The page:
· Steps must be taken to stop HGVs using “rat runs”.
· Queen’s Road could be 20 mph.
In response to questions the officer confirmed that
if a trial were agreed, traffic speeds and air pollution would need
to be measured both before and after the trial. A trial would need to last for six months in order
to let the traffic flows to normalise.
The officer acknowledged that the one-way system would lead to
increased speed and traffic calming measures would be included as
part of the trial. The costs of a
Traffic Management Order would be £1500 and traffic calming
measures in the region of £10k to £15k. He added that
the trial would provide valid data rather than
The Chair suggested that if members were minded to reject the recommendation for on-street parking, she would discuss the King’s Road issues with the Leader of the Council and see if a meeting/visit could be arranged for the Leader and herself to King’s Road.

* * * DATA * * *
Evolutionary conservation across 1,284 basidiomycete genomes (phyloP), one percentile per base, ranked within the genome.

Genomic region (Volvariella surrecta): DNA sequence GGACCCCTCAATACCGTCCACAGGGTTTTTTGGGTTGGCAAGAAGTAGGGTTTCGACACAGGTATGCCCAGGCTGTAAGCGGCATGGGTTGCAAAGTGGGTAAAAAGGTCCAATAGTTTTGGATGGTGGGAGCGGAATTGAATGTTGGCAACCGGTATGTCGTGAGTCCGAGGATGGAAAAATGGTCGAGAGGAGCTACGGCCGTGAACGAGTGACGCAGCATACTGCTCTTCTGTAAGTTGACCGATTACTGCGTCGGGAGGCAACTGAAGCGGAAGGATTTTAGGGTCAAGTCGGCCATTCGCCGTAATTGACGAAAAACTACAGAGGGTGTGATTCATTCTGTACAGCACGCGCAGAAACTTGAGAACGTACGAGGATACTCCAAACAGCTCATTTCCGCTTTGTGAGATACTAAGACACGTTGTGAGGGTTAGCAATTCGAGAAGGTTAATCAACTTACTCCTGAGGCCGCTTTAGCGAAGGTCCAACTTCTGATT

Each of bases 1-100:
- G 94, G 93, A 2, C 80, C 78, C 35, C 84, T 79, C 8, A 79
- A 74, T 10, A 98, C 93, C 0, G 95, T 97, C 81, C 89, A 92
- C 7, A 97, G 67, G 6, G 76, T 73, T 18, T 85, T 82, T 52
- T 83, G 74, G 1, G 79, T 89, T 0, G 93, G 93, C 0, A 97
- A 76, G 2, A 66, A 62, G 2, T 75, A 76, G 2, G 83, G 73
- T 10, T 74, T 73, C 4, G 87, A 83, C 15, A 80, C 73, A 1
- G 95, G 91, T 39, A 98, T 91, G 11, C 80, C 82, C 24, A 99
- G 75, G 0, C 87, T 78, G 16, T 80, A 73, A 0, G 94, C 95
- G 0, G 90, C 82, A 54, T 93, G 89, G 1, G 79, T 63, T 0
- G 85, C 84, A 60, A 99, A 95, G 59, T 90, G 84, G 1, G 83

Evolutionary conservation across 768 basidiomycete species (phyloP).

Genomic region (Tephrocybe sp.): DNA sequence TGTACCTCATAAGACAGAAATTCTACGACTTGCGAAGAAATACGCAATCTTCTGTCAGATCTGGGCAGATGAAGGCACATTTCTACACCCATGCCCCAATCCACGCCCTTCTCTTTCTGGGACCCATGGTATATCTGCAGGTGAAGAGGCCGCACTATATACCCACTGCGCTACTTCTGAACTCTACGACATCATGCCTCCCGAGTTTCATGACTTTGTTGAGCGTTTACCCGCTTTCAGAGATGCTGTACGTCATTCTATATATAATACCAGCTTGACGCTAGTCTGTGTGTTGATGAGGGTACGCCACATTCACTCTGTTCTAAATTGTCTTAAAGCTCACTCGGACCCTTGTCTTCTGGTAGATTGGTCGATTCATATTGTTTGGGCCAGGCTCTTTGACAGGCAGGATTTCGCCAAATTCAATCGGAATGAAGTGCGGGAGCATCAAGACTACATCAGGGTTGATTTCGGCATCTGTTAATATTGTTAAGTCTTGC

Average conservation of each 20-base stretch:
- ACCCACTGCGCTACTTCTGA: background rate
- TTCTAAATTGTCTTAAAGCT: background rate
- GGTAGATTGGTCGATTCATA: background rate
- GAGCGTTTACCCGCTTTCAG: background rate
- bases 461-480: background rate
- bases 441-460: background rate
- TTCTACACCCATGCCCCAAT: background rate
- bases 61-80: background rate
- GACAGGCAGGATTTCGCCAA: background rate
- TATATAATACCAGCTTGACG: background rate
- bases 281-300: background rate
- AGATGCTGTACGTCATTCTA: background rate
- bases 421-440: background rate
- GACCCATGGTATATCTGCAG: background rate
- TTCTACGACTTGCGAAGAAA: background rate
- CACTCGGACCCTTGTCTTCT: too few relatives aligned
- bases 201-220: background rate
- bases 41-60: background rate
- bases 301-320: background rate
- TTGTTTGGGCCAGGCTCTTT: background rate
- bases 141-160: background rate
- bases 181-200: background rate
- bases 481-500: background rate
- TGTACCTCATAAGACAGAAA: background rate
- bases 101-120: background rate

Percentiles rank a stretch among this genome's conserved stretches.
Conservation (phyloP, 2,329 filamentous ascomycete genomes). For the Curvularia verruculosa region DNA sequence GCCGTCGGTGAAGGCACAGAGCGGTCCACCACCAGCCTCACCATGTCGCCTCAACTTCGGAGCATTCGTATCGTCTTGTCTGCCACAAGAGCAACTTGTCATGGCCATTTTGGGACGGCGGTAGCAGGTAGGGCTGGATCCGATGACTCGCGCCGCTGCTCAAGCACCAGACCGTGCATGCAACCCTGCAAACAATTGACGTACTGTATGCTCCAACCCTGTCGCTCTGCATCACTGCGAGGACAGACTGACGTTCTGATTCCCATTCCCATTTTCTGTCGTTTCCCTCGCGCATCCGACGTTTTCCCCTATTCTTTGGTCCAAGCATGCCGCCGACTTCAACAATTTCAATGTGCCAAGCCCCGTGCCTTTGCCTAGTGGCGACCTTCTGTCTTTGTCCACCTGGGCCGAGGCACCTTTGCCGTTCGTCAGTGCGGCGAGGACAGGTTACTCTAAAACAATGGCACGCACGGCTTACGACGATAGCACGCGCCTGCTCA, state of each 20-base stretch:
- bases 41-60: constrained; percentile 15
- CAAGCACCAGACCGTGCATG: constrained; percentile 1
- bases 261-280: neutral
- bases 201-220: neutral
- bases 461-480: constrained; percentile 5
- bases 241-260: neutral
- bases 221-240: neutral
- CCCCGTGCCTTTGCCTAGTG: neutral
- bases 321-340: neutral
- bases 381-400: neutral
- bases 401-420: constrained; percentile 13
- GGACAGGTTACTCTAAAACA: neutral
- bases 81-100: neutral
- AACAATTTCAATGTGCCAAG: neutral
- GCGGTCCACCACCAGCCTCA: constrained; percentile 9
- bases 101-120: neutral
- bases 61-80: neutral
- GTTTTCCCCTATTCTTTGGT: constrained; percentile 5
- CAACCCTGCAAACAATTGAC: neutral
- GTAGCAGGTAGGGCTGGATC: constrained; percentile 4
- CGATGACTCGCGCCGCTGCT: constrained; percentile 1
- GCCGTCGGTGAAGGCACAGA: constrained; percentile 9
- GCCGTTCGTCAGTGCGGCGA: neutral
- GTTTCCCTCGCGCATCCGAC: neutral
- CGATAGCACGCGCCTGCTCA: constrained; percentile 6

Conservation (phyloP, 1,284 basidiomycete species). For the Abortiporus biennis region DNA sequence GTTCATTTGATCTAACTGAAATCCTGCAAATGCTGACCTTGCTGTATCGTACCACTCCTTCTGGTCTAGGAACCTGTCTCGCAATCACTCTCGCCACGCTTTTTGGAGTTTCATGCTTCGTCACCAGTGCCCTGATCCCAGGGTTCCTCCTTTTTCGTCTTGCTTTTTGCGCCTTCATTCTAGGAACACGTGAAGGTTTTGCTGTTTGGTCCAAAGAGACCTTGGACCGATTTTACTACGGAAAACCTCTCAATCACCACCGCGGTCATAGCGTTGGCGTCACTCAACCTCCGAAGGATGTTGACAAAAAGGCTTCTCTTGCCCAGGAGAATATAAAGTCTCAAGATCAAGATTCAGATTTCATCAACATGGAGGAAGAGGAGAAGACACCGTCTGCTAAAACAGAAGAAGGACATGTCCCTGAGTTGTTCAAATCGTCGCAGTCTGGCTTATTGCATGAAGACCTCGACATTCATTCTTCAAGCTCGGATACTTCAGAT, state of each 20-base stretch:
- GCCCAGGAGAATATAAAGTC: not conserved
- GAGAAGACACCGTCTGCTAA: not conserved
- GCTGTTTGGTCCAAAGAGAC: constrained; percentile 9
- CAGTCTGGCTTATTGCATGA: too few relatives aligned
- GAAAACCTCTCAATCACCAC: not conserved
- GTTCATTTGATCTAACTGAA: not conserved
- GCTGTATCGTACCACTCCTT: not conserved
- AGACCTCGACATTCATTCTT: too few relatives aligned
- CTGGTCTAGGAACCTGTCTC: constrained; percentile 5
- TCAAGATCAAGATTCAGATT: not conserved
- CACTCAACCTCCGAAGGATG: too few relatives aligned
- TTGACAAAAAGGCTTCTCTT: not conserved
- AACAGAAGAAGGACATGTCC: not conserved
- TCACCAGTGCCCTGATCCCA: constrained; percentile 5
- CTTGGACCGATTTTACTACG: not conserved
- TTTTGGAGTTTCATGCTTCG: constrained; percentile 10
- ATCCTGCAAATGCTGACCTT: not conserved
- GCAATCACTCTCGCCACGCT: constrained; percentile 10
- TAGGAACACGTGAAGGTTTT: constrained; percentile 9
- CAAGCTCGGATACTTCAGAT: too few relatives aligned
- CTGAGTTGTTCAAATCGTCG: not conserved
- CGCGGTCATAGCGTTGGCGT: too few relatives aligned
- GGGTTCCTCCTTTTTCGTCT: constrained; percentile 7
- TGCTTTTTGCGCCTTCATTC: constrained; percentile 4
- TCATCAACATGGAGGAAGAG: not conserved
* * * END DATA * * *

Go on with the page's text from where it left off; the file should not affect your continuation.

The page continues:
1. The results of the consultation as set out in Annex 2 are noted; and
2. Not to progress the scheme shown in Annex 5 to authorise footway parking on an experimental basis under the provisions of Section 15 of the Greater London Council (General Powers) Act 1974 on the footway outside 267 / 269 Kings Road to 303 Kings Road inclusive, and between nos 284 to 328 Kings Road.
For – Councillors Zain Abbas, Olivia Boult, David Cunningham, Emily Davey, Caroline Kerr, Rebekah Moll, Maria Netley, Dave Ryder-Mills, Jon Tolley, Olly Wehring
Against – none
Abstain – Councillor Katrina Lidbetter
- King's Road Report, item 61. PDF 108 KB
- Annex 1 - Kings Road, Tudor Road, New Road One Way, item 61. PDF 1 MB
- Annex 2 - Table of consultation results, item 61. PDF 216 KB
- Annex 3 - Consultation comments, item 61. PDF 521 KB
- Annex 4 - area of delivery, item 61. PDF 209 KB
- Annex 5 - Kings Road Footway Parking, item 61. PDF 2 MB